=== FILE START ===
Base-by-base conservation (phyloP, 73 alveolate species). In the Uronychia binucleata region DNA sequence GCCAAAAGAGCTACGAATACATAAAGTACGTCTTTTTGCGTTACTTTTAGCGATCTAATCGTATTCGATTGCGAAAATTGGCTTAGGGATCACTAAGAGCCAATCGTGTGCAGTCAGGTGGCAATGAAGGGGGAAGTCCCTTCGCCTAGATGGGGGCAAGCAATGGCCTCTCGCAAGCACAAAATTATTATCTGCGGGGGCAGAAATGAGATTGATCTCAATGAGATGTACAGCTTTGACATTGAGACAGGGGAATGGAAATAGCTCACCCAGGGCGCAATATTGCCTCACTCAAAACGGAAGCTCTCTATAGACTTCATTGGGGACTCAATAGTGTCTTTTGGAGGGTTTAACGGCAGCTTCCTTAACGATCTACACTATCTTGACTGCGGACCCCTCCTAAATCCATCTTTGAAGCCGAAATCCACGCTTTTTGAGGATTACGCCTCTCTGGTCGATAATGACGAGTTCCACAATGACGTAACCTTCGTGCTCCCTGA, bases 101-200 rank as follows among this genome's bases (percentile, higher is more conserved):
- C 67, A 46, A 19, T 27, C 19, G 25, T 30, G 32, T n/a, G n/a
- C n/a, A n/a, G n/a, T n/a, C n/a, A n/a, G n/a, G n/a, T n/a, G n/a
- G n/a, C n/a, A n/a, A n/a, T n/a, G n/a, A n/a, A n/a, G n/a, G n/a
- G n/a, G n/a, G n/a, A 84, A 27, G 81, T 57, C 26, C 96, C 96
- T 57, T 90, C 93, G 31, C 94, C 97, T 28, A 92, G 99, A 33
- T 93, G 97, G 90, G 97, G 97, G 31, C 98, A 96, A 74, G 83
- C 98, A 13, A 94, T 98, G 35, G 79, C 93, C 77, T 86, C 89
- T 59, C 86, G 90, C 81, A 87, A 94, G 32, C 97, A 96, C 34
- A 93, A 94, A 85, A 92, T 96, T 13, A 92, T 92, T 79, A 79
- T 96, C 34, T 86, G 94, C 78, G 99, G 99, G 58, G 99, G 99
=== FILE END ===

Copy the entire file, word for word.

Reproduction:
Base-by-base conservation (phyloP, 73 alveolate species). In the Uronychia binucleata region DNA sequence GCCAAAAGAGCTACGAATACATAAAGTACGTCTTTTTGCGTTACTTTTAGCGATCTAATCGTATTCGATTGCGAAAATTGGCTTAGGGATCACTAAGAGCCAATCGTGTGCAGTCAGGTGGCAATGAAGGGGGAAGTCCCTTCGCCTAGATGGGGGCAAGCAATGGCCTCTCGCAAGCACAAAATTATTATCTGCGGGGGCAGAAATGAGATTGATCTCAATGAGATGTACAGCTTTGACATTGAGACAGGGGAATGGAAATAGCTCACCCAGGGCGCAATATTGCCTCACTCAAAACGGAAGCTCTCTATAGACTTCATTGGGGACTCAATAGTGTCTTTTGGAGGGTTTAACGGCAGCTTCCTTAACGATCTACACTATCTTGACTGCGGACCCCTCCTAAATCCATCTTTGAAGCCGAAATCCACGCTTTTTGAGGATTACGCCTCTCTGGTCGATAATGACGAGTTCCACAATGACGTAACCTTCGTGCTCCCTGA, bases 101-200 rank as follows among this genome's bases (percentile, higher is more conserved):
- C 67, A 46, A 19, T 27, C 19, G 25, T 30, G 32, T n/a, G n/a
- C n/a, A n/a, G n/a, T n/a, C n/a, A n/a, G n/a, G n/a, T n/a, G n/a
- G n/a, C n/a, A n/a, A n/a, T n/a, G n/a, A n/a, A n/a, G n/a, G n/a
- G n/a, G n/a, G n/a, A 84, A 27, G 81, T 57, C 26, C 96, C 96
- T 57, T 90, C 93, G 31, C 94, C 97, T 28, A 92, G 99, A 33
- T 93, G 97, G 90, G 97, G 97, G 31, C 98, A 96, A 74, G 83
- C 98, A 13, A 94, T 98, G 35, G 79, C 93, C 77, T 86, C 89
- T 59, C 86, G 90, C 81, A 87, A 94, G 32, C 97, A 96, C 34
- A 93, A 94, A 85, A 92, T 96, T 13, A 92, T 92, T 79, A 79
- T 96, C 34, T 86, G 94, C 78, G 99, G 99, G 58, G 99, G 99